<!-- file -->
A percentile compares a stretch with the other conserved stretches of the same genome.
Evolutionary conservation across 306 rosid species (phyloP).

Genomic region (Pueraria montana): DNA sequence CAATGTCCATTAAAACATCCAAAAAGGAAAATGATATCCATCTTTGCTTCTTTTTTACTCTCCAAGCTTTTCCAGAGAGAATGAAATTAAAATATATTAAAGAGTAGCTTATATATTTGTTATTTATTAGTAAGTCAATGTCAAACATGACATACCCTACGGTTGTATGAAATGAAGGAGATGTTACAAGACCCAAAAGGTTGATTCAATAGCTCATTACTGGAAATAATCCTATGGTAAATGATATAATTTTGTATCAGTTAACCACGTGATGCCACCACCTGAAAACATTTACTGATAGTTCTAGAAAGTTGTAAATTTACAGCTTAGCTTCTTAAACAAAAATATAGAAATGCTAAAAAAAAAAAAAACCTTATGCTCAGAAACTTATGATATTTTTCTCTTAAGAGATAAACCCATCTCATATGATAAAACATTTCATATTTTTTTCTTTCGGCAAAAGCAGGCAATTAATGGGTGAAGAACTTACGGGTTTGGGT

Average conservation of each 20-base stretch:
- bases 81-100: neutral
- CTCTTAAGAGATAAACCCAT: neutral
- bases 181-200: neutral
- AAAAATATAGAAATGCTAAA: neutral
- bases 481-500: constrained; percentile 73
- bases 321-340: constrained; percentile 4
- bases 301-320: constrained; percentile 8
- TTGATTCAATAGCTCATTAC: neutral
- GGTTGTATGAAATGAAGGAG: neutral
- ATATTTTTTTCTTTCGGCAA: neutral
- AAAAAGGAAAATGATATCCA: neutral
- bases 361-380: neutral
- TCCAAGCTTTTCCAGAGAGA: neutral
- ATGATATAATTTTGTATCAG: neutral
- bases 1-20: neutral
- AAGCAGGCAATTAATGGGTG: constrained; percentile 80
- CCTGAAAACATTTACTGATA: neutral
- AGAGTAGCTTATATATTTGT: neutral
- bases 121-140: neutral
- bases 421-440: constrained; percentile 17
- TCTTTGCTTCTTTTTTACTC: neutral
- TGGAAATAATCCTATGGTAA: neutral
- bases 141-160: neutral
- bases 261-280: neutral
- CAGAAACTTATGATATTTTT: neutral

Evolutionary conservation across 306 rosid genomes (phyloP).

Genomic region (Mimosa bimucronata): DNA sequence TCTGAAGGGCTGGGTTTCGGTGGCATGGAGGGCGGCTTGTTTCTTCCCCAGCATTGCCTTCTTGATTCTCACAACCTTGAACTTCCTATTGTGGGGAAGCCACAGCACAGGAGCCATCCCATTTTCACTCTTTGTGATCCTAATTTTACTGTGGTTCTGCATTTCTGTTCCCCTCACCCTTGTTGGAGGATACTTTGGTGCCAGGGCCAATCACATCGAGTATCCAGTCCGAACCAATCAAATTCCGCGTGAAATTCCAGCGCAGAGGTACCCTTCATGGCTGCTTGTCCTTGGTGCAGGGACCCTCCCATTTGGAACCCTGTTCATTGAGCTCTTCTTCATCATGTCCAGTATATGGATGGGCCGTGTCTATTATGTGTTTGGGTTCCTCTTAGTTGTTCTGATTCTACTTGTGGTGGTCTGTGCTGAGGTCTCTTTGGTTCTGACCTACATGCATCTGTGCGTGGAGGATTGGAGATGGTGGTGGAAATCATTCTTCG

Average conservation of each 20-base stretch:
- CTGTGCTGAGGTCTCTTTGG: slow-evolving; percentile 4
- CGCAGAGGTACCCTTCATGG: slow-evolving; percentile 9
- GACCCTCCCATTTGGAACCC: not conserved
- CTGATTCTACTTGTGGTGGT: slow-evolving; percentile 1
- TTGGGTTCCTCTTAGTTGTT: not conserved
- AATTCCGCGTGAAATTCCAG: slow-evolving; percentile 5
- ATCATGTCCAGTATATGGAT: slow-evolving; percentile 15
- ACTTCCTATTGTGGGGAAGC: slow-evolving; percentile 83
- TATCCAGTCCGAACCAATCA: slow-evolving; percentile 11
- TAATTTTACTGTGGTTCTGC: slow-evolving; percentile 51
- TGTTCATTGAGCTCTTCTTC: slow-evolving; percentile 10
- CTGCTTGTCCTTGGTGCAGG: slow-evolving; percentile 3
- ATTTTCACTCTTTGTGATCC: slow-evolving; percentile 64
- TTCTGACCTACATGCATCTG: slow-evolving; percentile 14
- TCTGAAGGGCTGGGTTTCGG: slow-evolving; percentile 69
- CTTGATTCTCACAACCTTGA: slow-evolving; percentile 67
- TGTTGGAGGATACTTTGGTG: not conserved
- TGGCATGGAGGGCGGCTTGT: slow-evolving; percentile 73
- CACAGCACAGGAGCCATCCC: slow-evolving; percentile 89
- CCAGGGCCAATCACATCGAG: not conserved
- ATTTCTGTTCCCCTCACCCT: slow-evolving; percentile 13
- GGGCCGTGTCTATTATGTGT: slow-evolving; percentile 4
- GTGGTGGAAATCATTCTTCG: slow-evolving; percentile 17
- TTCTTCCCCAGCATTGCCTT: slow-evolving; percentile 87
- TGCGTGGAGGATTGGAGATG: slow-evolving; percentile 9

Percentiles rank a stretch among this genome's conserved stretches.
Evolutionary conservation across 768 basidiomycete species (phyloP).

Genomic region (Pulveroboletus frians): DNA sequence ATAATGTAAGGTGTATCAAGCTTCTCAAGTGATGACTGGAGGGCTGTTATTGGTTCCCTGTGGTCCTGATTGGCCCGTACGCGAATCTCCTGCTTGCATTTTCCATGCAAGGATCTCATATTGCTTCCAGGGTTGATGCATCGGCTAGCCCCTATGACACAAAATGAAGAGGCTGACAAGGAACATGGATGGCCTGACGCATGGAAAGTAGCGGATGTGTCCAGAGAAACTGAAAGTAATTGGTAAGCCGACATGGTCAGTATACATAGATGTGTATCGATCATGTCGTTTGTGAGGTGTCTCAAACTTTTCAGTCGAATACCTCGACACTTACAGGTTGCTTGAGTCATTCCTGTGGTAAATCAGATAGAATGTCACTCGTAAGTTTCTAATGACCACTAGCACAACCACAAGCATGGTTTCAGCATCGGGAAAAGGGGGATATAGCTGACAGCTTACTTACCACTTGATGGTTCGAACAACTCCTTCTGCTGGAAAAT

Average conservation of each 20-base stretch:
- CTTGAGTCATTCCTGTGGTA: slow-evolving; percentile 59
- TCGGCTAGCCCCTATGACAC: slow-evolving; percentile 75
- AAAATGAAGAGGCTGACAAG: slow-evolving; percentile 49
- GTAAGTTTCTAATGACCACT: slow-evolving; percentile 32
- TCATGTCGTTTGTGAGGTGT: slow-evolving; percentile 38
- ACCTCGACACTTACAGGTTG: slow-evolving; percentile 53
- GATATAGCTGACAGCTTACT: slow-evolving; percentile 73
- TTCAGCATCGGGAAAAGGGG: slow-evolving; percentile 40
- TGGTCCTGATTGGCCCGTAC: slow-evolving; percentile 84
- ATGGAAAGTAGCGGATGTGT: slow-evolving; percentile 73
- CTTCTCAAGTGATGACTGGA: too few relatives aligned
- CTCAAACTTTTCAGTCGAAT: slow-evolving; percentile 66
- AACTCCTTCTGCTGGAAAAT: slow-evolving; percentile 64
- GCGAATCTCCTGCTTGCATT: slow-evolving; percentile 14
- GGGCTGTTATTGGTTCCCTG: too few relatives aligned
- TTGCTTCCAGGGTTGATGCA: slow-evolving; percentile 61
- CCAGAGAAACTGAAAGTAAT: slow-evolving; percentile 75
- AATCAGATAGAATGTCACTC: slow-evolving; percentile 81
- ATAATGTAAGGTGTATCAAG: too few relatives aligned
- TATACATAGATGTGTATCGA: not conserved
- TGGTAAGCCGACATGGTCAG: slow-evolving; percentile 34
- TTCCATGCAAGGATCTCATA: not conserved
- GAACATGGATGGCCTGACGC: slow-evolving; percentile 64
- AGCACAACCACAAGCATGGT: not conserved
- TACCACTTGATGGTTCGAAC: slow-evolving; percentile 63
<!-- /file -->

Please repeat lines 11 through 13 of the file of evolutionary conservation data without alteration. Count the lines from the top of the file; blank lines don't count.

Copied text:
- bases 301-320: constrained; percentile 8
- TTGATTCAATAGCTCATTAC: neutral
- GGTTGTATGAAATGAAGGAG: neutral